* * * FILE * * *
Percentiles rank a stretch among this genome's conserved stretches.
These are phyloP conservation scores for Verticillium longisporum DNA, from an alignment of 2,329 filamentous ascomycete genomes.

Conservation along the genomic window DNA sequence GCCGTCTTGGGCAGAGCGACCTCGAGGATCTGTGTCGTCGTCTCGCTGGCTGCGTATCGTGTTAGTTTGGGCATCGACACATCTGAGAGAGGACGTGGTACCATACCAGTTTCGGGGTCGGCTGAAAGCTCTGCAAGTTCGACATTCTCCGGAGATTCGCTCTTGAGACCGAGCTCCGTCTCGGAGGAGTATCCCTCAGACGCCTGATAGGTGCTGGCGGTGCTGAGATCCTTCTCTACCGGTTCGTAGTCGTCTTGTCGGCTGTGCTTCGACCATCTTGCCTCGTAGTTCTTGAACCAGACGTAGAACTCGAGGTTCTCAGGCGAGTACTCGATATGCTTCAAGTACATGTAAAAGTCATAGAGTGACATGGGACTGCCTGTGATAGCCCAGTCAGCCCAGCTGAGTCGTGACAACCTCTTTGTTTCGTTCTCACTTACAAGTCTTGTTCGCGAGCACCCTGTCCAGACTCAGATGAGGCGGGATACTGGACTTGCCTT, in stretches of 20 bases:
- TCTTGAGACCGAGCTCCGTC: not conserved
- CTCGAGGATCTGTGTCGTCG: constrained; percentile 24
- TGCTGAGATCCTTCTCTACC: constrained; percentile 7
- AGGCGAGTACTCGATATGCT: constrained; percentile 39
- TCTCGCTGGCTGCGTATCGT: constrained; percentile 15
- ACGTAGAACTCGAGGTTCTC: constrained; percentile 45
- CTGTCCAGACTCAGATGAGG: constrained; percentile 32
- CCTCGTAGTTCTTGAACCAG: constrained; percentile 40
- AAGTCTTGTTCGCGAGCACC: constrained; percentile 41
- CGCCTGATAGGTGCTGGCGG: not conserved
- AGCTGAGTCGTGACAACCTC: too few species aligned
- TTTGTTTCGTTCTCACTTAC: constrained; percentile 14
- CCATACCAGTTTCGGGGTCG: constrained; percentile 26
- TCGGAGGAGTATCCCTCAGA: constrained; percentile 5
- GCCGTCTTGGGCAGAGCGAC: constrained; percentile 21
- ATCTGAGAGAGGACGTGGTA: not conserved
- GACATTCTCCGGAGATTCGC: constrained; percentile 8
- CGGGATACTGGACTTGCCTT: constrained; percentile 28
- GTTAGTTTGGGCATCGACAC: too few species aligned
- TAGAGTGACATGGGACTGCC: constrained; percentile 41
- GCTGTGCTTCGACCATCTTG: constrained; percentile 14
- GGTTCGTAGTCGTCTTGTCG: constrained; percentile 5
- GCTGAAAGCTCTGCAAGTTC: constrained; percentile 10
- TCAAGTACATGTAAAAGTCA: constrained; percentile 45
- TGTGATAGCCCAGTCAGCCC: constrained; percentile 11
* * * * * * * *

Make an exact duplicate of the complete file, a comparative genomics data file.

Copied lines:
Percentiles rank a stretch among this genome's conserved stretches.
These are phyloP conservation scores for Verticillium longisporum DNA, from an alignment of 2,329 filamentous ascomycete genomes.

Conservation along the genomic window DNA sequence GCCGTCTTGGGCAGAGCGACCTCGAGGATCTGTGTCGTCGTCTCGCTGGCTGCGTATCGTGTTAGTTTGGGCATCGACACATCTGAGAGAGGACGTGGTACCATACCAGTTTCGGGGTCGGCTGAAAGCTCTGCAAGTTCGACATTCTCCGGAGATTCGCTCTTGAGACCGAGCTCCGTCTCGGAGGAGTATCCCTCAGACGCCTGATAGGTGCTGGCGGTGCTGAGATCCTTCTCTACCGGTTCGTAGTCGTCTTGTCGGCTGTGCTTCGACCATCTTGCCTCGTAGTTCTTGAACCAGACGTAGAACTCGAGGTTCTCAGGCGAGTACTCGATATGCTTCAAGTACATGTAAAAGTCATAGAGTGACATGGGACTGCCTGTGATAGCCCAGTCAGCCCAGCTGAGTCGTGACAACCTCTTTGTTTCGTTCTCACTTACAAGTCTTGTTCGCGAGCACCCTGTCCAGACTCAGATGAGGCGGGATACTGGACTTGCCTT, in stretches of 20 bases:
- TCTTGAGACCGAGCTCCGTC: not conserved
- CTCGAGGATCTGTGTCGTCG: constrained; percentile 24
- TGCTGAGATCCTTCTCTACC: constrained; percentile 7
- AGGCGAGTACTCGATATGCT: constrained; percentile 39
- TCTCGCTGGCTGCGTATCGT: constrained; percentile 15
- ACGTAGAACTCGAGGTTCTC: constrained; percentile 45
- CTGTCCAGACTCAGATGAGG: constrained; percentile 32
- CCTCGTAGTTCTTGAACCAG: constrained; percentile 40
- AAGTCTTGTTCGCGAGCACC: constrained; percentile 41
- CGCCTGATAGGTGCTGGCGG: not conserved
- AGCTGAGTCGTGACAACCTC: too few species aligned
- TTTGTTTCGTTCTCACTTAC: constrained; percentile 14
- CCATACCAGTTTCGGGGTCG: constrained; percentile 26
- TCGGAGGAGTATCCCTCAGA: constrained; percentile 5
- GCCGTCTTGGGCAGAGCGAC: constrained; percentile 21
- ATCTGAGAGAGGACGTGGTA: not conserved
- GACATTCTCCGGAGATTCGC: constrained; percentile 8
- CGGGATACTGGACTTGCCTT: constrained; percentile 28
- GTTAGTTTGGGCATCGACAC: too few species aligned
- TAGAGTGACATGGGACTGCC: constrained; percentile 41
- GCTGTGCTTCGACCATCTTG: constrained; percentile 14
- GGTTCGTAGTCGTCTTGTCG: constrained; percentile 5
- GCTGAAAGCTCTGCAAGTTC: constrained; percentile 10
- TCAAGTACATGTAAAAGTCA: constrained; percentile 45
- TGTGATAGCCCAGTCAGCCC: constrained; percentile 11